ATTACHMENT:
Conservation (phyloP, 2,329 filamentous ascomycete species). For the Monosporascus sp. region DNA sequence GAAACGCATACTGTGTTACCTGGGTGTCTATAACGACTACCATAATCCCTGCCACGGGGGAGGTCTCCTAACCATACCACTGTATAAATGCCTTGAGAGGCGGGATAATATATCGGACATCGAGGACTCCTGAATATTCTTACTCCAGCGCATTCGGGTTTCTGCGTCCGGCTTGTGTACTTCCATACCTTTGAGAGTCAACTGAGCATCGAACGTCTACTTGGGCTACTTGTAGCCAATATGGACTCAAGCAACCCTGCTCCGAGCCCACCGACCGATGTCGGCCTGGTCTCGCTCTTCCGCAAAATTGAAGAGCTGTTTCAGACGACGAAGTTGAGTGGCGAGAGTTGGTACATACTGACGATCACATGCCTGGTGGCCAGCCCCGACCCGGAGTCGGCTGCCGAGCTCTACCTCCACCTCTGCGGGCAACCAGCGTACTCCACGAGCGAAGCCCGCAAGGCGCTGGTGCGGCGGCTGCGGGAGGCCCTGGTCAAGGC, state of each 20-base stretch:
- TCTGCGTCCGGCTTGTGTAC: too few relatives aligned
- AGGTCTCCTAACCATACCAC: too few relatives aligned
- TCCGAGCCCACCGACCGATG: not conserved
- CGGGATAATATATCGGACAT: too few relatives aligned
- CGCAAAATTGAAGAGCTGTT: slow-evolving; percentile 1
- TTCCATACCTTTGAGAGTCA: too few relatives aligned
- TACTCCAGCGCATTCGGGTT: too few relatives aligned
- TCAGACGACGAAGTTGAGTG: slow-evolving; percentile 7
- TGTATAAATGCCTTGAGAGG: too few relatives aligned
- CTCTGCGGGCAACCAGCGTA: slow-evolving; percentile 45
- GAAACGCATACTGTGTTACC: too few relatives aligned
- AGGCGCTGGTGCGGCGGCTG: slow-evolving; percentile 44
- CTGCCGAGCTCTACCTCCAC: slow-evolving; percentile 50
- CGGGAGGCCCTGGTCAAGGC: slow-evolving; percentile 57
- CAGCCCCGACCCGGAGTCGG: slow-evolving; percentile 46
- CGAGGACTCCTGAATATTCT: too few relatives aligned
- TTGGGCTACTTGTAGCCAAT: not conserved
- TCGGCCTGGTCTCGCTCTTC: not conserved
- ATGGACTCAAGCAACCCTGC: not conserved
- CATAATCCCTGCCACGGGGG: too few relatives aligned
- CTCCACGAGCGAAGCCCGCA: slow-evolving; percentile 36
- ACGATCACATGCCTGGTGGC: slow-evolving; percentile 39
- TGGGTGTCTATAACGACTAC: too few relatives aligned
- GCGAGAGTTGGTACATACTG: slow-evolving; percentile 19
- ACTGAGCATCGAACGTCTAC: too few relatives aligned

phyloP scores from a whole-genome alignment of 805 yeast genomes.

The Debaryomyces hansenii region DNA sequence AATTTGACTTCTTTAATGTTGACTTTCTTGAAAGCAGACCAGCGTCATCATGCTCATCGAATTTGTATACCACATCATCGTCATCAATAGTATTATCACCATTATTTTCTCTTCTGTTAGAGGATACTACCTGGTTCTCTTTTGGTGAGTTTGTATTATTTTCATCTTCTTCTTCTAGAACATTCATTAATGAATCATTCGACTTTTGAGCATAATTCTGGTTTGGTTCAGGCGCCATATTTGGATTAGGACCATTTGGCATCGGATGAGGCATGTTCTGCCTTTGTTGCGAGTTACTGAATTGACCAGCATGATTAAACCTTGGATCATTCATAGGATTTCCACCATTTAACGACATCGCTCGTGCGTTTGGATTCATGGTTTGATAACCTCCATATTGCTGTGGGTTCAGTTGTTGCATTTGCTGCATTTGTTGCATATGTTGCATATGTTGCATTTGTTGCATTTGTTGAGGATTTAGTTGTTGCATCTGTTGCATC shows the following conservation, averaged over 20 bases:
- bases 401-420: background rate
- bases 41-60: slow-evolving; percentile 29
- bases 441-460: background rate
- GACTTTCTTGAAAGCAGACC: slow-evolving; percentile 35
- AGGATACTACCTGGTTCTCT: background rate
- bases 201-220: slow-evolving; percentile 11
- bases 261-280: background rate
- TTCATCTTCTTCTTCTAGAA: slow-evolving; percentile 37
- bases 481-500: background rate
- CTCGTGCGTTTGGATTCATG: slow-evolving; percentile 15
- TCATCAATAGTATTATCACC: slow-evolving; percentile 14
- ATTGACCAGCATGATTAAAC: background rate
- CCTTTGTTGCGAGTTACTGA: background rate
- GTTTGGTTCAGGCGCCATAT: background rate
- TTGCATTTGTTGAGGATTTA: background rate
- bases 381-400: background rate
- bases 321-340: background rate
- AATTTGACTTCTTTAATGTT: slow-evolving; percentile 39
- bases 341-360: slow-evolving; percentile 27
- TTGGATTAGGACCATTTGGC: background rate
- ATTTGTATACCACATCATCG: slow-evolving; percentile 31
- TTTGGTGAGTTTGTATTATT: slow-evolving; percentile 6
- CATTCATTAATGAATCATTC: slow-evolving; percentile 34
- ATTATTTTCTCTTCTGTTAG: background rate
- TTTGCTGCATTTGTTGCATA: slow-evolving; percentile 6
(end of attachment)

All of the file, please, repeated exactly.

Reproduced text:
Conservation (phyloP, 2,329 filamentous ascomycete species). For the Monosporascus sp. region DNA sequence GAAACGCATACTGTGTTACCTGGGTGTCTATAACGACTACCATAATCCCTGCCACGGGGGAGGTCTCCTAACCATACCACTGTATAAATGCCTTGAGAGGCGGGATAATATATCGGACATCGAGGACTCCTGAATATTCTTACTCCAGCGCATTCGGGTTTCTGCGTCCGGCTTGTGTACTTCCATACCTTTGAGAGTCAACTGAGCATCGAACGTCTACTTGGGCTACTTGTAGCCAATATGGACTCAAGCAACCCTGCTCCGAGCCCACCGACCGATGTCGGCCTGGTCTCGCTCTTCCGCAAAATTGAAGAGCTGTTTCAGACGACGAAGTTGAGTGGCGAGAGTTGGTACATACTGACGATCACATGCCTGGTGGCCAGCCCCGACCCGGAGTCGGCTGCCGAGCTCTACCTCCACCTCTGCGGGCAACCAGCGTACTCCACGAGCGAAGCCCGCAAGGCGCTGGTGCGGCGGCTGCGGGAGGCCCTGGTCAAGGC, state of each 20-base stretch:
- TCTGCGTCCGGCTTGTGTAC: too few relatives aligned
- AGGTCTCCTAACCATACCAC: too few relatives aligned
- TCCGAGCCCACCGACCGATG: not conserved
- CGGGATAATATATCGGACAT: too few relatives aligned
- CGCAAAATTGAAGAGCTGTT: slow-evolving; percentile 1
- TTCCATACCTTTGAGAGTCA: too few relatives aligned
- TACTCCAGCGCATTCGGGTT: too few relatives aligned
- TCAGACGACGAAGTTGAGTG: slow-evolving; percentile 7
- TGTATAAATGCCTTGAGAGG: too few relatives aligned
- CTCTGCGGGCAACCAGCGTA: slow-evolving; percentile 45
- GAAACGCATACTGTGTTACC: too few relatives aligned
- AGGCGCTGGTGCGGCGGCTG: slow-evolving; percentile 44
- CTGCCGAGCTCTACCTCCAC: slow-evolving; percentile 50
- CGGGAGGCCCTGGTCAAGGC: slow-evolving; percentile 57
- CAGCCCCGACCCGGAGTCGG: slow-evolving; percentile 46
- CGAGGACTCCTGAATATTCT: too few relatives aligned
- TTGGGCTACTTGTAGCCAAT: not conserved
- TCGGCCTGGTCTCGCTCTTC: not conserved
- ATGGACTCAAGCAACCCTGC: not conserved
- CATAATCCCTGCCACGGGGG: too few relatives aligned
- CTCCACGAGCGAAGCCCGCA: slow-evolving; percentile 36
- ACGATCACATGCCTGGTGGC: slow-evolving; percentile 39
- TGGGTGTCTATAACGACTAC: too few relatives aligned
- GCGAGAGTTGGTACATACTG: slow-evolving; percentile 19
- ACTGAGCATCGAACGTCTAC: too few relatives aligned

phyloP scores from a whole-genome alignment of 805 yeast genomes.

The Debaryomyces hansenii region DNA sequence AATTTGACTTCTTTAATGTTGACTTTCTTGAAAGCAGACCAGCGTCATCATGCTCATCGAATTTGTATACCACATCATCGTCATCAATAGTATTATCACCATTATTTTCTCTTCTGTTAGAGGATACTACCTGGTTCTCTTTTGGTGAGTTTGTATTATTTTCATCTTCTTCTTCTAGAACATTCATTAATGAATCATTCGACTTTTGAGCATAATTCTGGTTTGGTTCAGGCGCCATATTTGGATTAGGACCATTTGGCATCGGATGAGGCATGTTCTGCCTTTGTTGCGAGTTACTGAATTGACCAGCATGATTAAACCTTGGATCATTCATAGGATTTCCACCATTTAACGACATCGCTCGTGCGTTTGGATTCATGGTTTGATAACCTCCATATTGCTGTGGGTTCAGTTGTTGCATTTGCTGCATTTGTTGCATATGTTGCATATGTTGCATTTGTTGCATTTGTTGAGGATTTAGTTGTTGCATCTGTTGCATC shows the following conservation, averaged over 20 bases:
- bases 401-420: background rate
- bases 41-60: slow-evolving; percentile 29
- bases 441-460: background rate
- GACTTTCTTGAAAGCAGACC: slow-evolving; percentile 35
- AGGATACTACCTGGTTCTCT: background rate
- bases 201-220: slow-evolving; percentile 11
- bases 261-280: background rate
- TTCATCTTCTTCTTCTAGAA: slow-evolving; percentile 37
- bases 481-500: background rate
- CTCGTGCGTTTGGATTCATG: slow-evolving; percentile 15
- TCATCAATAGTATTATCACC: slow-evolving; percentile 14
- ATTGACCAGCATGATTAAAC: background rate
- CCTTTGTTGCGAGTTACTGA: background rate
- GTTTGGTTCAGGCGCCATAT: background rate
- TTGCATTTGTTGAGGATTTA: background rate
- bases 381-400: background rate
- bases 321-340: background rate
- AATTTGACTTCTTTAATGTT: slow-evolving; percentile 39
- bases 341-360: slow-evolving; percentile 27
- TTGGATTAGGACCATTTGGC: background rate
- ATTTGTATACCACATCATCG: slow-evolving; percentile 31
- TTTGGTGAGTTTGTATTATT: slow-evolving; percentile 6
- CATTCATTAATGAATCATTC: slow-evolving; percentile 34
- ATTATTTTCTCTTCTGTTAG: background rate
- TTTGCTGCATTTGTTGCATA: slow-evolving; percentile 6